Extension platform product manager, James Wagner, claimed that there has been a rise in malicious extensions over the past few months — severely impacting users’ performance.
“Until now, Chrome Web Store policy has permitted cryptocurrency mining in extensions as long as it is the extension’s single purpose, and the user is adequately informed about the mining behavior. Unfortunately, approximately 90% of all extensions with mining scripts that developers have attempted to upload to Chrome Web Store have failed to comply with these policies, and have been either rejected or removed from the store,” he explained.
“Starting today, Chrome Web Store will no longer accept extensions that mine cryptocurrency. Existing extensions that mine cryptocurrency will be delisted from the Chrome Web Store in late June. Extensions with blockchain-related purposes other than mining will continue to be permitted in the Web Store.”
There has been a significant spike in crypto-jacking in recent months, as cyber-criminals eschew ransomware in favor of nominally easier ways to make money.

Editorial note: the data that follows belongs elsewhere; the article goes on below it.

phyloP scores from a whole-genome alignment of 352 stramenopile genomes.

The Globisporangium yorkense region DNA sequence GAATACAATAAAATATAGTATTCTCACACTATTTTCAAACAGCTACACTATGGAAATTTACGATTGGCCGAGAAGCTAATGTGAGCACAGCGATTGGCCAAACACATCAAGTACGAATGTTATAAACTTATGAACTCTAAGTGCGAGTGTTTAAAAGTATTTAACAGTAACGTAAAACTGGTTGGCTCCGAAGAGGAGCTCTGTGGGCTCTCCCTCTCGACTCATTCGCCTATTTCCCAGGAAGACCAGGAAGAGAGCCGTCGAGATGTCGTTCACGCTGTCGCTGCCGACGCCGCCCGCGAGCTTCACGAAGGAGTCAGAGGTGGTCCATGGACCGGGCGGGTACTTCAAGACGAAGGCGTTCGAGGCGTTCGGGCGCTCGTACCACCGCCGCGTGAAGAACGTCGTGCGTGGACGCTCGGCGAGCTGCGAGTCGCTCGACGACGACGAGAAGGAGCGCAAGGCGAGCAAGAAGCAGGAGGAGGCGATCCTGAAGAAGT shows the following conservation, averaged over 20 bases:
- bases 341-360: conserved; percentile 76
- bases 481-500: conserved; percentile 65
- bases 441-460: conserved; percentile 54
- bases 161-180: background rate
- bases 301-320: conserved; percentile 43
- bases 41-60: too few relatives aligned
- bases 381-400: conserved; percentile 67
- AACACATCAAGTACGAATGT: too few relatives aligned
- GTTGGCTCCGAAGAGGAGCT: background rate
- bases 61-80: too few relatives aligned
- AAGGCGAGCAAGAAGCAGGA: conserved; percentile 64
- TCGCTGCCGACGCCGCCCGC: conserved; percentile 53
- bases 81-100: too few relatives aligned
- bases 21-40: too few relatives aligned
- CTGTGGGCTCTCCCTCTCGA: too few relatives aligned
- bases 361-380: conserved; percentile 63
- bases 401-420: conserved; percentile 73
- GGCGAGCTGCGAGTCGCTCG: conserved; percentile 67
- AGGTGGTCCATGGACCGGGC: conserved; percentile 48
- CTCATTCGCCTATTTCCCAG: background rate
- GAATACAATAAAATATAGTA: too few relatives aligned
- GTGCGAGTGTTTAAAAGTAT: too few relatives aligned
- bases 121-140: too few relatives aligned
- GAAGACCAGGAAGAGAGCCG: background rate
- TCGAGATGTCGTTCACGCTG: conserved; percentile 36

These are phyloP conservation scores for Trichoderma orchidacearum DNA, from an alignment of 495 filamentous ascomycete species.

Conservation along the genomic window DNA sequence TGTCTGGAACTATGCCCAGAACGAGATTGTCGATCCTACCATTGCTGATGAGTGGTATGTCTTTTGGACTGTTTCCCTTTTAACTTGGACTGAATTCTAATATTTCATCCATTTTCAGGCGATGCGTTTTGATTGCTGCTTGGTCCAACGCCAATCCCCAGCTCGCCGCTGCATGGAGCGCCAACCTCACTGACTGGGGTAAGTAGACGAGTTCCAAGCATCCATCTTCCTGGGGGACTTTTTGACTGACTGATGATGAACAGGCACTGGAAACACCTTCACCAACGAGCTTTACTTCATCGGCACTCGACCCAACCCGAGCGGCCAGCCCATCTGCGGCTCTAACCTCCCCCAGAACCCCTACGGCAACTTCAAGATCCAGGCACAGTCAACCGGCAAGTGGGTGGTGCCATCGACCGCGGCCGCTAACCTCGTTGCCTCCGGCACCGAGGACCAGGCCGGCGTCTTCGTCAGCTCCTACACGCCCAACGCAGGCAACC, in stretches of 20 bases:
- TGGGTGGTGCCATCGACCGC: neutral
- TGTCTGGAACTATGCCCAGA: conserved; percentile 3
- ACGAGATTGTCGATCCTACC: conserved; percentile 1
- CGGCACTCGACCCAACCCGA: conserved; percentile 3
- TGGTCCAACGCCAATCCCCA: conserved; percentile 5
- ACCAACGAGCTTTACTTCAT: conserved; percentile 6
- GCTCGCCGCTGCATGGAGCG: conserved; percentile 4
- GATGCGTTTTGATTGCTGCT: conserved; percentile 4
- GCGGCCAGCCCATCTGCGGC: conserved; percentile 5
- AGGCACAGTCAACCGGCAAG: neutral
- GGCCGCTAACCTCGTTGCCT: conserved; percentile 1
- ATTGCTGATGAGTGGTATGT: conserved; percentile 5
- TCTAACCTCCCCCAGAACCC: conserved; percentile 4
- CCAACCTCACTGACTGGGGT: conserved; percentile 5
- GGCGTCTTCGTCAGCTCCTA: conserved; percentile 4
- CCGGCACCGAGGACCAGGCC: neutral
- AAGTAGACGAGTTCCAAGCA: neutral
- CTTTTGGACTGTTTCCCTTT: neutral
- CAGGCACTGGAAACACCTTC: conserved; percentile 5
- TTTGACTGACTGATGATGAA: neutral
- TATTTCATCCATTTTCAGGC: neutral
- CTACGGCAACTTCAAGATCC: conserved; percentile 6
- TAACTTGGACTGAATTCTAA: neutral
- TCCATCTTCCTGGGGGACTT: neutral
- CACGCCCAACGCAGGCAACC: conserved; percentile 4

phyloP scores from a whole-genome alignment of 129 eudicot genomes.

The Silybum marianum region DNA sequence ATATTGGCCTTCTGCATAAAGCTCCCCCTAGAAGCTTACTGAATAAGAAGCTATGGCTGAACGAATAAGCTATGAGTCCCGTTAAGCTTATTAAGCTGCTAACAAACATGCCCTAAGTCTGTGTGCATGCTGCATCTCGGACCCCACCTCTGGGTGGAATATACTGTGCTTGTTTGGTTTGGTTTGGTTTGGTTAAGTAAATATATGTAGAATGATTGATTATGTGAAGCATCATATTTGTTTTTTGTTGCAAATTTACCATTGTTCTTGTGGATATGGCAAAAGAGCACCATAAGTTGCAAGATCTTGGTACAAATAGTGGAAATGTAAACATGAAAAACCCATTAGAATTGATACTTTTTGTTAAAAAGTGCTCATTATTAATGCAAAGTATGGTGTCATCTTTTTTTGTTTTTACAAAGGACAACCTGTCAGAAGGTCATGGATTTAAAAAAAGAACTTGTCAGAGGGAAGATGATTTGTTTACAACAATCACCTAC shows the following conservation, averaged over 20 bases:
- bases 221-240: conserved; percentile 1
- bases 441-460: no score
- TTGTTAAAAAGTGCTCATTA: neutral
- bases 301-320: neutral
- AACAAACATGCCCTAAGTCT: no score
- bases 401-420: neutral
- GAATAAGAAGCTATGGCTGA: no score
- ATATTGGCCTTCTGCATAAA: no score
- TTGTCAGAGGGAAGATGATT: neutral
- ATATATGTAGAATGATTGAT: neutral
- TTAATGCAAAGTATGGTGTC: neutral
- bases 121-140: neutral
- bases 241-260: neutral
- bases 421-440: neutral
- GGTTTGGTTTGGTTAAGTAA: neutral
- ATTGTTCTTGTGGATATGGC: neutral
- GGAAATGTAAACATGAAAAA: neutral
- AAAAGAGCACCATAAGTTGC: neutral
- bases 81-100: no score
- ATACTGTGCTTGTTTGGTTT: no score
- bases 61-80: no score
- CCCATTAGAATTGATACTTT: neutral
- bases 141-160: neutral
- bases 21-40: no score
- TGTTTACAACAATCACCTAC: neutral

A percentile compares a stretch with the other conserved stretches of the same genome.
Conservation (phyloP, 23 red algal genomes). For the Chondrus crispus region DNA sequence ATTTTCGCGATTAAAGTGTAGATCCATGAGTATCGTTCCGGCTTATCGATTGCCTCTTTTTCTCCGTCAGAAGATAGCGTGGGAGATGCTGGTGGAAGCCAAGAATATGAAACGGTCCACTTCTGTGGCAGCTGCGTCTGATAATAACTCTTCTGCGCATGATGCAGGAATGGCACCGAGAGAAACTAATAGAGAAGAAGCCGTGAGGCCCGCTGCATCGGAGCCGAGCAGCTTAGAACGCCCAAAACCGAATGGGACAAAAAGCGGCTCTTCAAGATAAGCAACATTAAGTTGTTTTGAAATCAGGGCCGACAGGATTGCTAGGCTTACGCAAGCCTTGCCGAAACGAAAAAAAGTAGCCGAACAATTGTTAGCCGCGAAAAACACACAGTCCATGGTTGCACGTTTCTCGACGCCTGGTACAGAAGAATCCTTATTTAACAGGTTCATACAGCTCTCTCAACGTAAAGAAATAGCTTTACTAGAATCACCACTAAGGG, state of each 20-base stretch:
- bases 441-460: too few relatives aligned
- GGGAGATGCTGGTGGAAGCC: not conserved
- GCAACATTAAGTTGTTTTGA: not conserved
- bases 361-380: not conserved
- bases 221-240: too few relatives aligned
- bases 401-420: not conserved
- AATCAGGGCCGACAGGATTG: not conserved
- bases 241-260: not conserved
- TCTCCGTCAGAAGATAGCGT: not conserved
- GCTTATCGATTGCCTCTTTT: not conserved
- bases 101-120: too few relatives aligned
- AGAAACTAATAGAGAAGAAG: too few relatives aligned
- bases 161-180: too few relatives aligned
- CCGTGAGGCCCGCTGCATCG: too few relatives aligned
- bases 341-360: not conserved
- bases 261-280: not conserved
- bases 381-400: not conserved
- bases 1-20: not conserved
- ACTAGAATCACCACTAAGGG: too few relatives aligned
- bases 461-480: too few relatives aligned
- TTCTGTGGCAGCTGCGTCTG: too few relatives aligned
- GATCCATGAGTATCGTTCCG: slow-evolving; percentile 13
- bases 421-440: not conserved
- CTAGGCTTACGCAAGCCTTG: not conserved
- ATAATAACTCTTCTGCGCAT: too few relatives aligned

Attacks soared by 8,500% in 2017 thanks to the increase in crypto-currency values. The UK ranked fifth-highest worldwide in terms of crypto-miner detections, with a 44,000% increase in 2017, according to Symantec.
Even students are apparently cashing in on the craze, using university power supplies to support their activities. That same report from Vectra claimed that students are also likely to be targeted by cyber-criminals looking to covertly infect their machines with mining tools.
In February, a researcher found mining malware on over 4000 websites including pages belonging to the ICO and UK and US government agencies.
IBM claimed to have seen a six-fold increase crypto-mining malware attacks between January and August 2017.